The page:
primordial female energy, the invisible Shakti (power) that is the basis of all
our actions, armed with the power of all the gods, becomes the great goddess,
Durga. The slayer of Mahishaur- Mahishasurmardini and the mother of the
universe, Jagadamba, Devi Durga is the female element at the peak of its beauty
and ferocity. In the terms of Hindu esoteric philosophy, Maa Durga among many
things is Mahamaya- the great illusion that makes the Srishti (creation) possible,
and she is Para-Shakti, the primeval female energy that protects the creation.
She rules over our senses and makes us see the invisible while leaving what is evident, unseen. It is her divine, endless play that fills colors in her creation. And when there is an unevenness in her Srishti, she employs weapons of destruction and annihilates the source of that instability. Maa Durga, thus, is the Maya-Shakti, the singular source of illusion and its destruction.
ethereal larger-than-life brass idol of goddess Durga has the most well-known
and powerful form of the mother-goddess as its subject. Maa Durga is shown in
the act of slaying the buffalo demon, Mahishasur. This Roopa (form) of the
great mother is an eternal reminder of her potencies that are beyond the
perception of the divine beings. Dashabhujadharini- ten-armed Maa has her
Naaga-Paasha (snake serving as a noose) tightened around Mahishasur, who lays
distraught at her feet. His previously used body of a buffalolies under Devi’s
feet, from which Mahishasur is trying to escape. His end is nearing- the Simha
(lion) of Maa Durga has his claw voraciously tearing the skin of the demon’s
leg, while he roars fiercely at him. With a magnificent mane and naturalistic
presentation, the lion embodies the wrath and might of his rider- Mahadevi, the
Though her form is clearly that of a warrior, Maa Durga’s
countenance carries the tranquillity of a mother and an ascetic. Her exquisite
large eyes instill a divine calm in our hearts. Even while being at the center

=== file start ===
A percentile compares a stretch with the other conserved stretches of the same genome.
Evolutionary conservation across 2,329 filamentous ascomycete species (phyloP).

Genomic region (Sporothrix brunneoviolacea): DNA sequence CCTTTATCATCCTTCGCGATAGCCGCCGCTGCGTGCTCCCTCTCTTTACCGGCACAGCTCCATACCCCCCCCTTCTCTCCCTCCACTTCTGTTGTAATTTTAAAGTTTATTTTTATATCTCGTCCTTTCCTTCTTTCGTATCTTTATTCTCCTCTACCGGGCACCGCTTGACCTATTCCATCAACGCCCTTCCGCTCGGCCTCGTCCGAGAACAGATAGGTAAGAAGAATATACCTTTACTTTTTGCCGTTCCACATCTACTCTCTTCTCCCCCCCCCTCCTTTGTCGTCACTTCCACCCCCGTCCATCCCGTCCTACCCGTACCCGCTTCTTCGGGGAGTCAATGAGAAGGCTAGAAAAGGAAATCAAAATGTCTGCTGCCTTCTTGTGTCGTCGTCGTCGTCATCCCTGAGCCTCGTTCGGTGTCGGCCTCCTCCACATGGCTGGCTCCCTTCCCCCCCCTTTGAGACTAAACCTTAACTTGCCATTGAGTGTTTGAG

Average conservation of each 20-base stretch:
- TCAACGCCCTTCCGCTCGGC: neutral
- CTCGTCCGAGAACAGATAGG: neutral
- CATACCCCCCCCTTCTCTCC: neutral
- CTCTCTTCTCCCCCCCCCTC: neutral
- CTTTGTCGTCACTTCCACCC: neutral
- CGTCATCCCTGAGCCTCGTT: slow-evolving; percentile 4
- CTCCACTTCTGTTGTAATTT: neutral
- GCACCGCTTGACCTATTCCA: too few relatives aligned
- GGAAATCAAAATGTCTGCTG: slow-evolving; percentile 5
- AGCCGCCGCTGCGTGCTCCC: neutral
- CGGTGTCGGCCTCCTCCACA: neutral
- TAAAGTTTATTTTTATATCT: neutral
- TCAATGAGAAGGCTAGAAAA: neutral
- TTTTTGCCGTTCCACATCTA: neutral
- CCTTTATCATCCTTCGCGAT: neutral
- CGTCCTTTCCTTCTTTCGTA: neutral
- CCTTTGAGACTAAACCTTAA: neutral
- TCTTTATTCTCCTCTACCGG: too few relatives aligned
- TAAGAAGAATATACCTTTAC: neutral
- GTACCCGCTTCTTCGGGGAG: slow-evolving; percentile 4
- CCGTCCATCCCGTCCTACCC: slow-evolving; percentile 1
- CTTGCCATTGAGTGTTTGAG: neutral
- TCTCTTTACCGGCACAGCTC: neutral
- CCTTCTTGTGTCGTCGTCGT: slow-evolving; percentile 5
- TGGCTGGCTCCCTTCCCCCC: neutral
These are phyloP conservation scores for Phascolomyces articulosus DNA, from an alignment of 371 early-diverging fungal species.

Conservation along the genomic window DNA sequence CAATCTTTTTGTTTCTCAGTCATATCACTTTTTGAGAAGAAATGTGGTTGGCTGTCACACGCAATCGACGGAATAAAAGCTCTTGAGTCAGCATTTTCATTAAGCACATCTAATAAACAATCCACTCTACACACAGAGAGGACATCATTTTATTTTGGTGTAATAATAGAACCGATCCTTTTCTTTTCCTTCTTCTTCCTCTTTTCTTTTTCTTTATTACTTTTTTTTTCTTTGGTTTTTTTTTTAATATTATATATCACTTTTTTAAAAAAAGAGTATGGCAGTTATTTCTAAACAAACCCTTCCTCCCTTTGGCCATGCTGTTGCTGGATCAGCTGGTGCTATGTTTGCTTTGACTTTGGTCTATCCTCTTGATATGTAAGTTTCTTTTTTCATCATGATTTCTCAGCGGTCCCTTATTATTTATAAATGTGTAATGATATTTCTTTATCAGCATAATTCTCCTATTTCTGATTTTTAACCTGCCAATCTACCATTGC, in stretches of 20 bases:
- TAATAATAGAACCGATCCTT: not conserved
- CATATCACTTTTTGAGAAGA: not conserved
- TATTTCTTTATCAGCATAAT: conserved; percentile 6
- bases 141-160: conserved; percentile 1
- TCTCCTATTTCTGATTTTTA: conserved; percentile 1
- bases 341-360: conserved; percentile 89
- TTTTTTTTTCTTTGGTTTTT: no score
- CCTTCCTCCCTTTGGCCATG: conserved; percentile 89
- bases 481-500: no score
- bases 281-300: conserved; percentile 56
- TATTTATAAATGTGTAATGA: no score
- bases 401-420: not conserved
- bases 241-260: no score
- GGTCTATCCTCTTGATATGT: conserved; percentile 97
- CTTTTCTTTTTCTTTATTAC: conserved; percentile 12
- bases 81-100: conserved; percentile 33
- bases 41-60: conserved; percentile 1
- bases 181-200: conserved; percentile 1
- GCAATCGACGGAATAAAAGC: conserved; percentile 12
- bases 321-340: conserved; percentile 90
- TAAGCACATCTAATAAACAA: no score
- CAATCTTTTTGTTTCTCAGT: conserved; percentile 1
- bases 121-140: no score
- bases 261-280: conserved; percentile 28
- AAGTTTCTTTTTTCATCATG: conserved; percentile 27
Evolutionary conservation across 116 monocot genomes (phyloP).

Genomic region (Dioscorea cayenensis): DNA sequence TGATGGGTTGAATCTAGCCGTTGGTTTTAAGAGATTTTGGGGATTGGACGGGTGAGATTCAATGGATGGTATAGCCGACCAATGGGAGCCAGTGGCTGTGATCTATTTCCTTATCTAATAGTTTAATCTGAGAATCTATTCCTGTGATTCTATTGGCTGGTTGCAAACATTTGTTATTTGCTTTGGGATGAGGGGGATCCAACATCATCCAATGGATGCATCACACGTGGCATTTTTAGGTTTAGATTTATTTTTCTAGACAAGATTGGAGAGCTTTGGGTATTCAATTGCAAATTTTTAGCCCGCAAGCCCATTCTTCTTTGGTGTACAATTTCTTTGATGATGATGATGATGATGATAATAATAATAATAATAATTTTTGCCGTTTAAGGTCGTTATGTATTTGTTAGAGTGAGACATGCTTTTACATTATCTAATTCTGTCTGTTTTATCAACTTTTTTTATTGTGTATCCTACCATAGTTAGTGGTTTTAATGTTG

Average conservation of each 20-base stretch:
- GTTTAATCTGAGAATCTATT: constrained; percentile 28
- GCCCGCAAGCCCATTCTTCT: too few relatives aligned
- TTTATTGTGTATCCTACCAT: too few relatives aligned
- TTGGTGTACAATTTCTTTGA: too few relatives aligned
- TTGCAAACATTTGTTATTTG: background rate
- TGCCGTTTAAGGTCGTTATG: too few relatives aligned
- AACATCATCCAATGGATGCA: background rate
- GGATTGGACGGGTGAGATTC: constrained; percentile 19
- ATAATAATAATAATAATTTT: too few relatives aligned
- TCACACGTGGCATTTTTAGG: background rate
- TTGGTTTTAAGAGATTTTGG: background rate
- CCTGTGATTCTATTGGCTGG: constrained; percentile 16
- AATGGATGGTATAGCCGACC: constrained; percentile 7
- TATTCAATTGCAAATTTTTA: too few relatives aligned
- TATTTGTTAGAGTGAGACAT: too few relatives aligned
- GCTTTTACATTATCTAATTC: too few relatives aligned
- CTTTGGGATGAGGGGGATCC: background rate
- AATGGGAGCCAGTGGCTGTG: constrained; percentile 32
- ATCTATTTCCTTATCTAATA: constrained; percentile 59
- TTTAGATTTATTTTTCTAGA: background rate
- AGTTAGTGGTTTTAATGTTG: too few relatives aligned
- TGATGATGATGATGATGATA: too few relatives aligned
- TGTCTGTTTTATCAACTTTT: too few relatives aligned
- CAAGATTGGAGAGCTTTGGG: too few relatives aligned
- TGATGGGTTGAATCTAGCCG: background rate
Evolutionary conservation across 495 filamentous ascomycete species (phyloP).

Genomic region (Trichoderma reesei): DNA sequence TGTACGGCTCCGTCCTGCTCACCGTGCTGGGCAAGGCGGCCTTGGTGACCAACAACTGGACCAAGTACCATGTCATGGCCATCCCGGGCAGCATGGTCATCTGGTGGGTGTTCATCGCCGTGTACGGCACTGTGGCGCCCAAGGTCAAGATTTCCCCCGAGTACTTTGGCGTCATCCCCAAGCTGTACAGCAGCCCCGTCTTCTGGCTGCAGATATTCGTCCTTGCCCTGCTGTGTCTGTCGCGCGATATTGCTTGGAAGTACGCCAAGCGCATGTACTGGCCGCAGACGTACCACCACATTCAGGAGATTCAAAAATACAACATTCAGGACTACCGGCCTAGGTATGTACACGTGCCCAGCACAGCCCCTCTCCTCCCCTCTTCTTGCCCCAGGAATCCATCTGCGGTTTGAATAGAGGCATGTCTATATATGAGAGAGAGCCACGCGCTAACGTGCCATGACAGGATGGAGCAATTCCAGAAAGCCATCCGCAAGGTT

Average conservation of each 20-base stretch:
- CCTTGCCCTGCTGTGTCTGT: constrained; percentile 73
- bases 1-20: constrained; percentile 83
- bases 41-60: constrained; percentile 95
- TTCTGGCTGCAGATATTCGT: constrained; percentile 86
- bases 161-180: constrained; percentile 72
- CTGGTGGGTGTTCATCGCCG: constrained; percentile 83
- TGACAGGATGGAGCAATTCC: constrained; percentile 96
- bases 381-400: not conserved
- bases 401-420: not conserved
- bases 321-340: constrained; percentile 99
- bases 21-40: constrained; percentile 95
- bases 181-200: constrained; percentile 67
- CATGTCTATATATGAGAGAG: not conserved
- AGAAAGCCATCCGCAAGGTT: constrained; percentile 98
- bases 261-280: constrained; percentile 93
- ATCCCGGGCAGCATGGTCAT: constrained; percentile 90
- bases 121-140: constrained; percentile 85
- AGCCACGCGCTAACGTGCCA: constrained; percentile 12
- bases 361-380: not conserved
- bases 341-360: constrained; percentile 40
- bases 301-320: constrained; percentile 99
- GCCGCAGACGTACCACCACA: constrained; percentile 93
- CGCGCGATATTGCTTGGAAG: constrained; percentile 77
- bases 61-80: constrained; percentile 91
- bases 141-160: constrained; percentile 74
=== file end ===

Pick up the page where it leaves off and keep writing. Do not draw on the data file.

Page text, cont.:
of a battlefield, Devi does not seek pleasure in violence. Her wrath is
righteous, it is for the protection of her children, and is released not
through her expressions but through her ayudhas (weapons). Her appearance other
than her weapons and the lion underneath her circles us back to her role as the
Enchantress of the Universe- “Bhuvana Mohini”, the Maha Maya in whom resides
the beauty of the cosmos. On her head is a magnificent and distinctive-looking
tiara crown whose embellishments curve around Devi’s flawless face. Her hair
which Maa ties in the most exquisite buns while adorning herself for Shiva is
open, and the tresses fall beautifully on her torso, reaching her rounded
breasts that are covered with breast ornaments embellished with a striking
floral pattern. Goddess Durga is wearing a sari in the dhoti style, which is
covered with a gold waistband and its end-piece is used to create an
awe-inspiring cape that falls on her posterior, forming a striking background
for her presence in this brass idol.
a scene full of vigor and movement in a material such as brass is not an easy
task, but the artist has done full justice to the subject he chose. From every
angle, it seems the subjects are about to move, that the trident of the goddess
is about to pierce the heart of the demon and at any moment, we will hear the
lion of the Simhavahini (rider of the lion) roar.
How to keep a Brass statue well-maintained?
Brass statues are known and appreciated for their exquisite beauty and luster. The brilliant bright gold appearance of Brass makes it appropriate for casting aesthetic statues and sculptures. Brass is a metal alloy composed mainly of copper and zinc. This chemical composition makes brass a highly durable and corrosion-resistant material. Due to these properties, Brass statues and sculptures can be kept both indoors as well as outdoors. They also last for many decades without losing all their natural shine.
Brass statues can withstand even harsh weather conditions very well due to their corrosion-resistance properties. However, maintaining the luster and natural beauty of brass statues is essential if you want to prolong their life and appearance.
In case you have a colored brass statue, you may apply mustard oil using a soft brush or clean cloth on the brass portion while for the colored portion of the statue, you may use coconut oil with a cotton cloth.
Brass idols of Hindu Gods and Goddesses are especially known for their intricate and detailed work of art. Nepalese sculptures are famous for small brass idols portraying Buddhist deities. These sculptures are beautified with gold gilding and inlay of precious or semi-precious stones. Religious brass statues can be kept at home altars. You can keep a decorative brass statue in your garden or roof to embellish the area and fill it with divinity.
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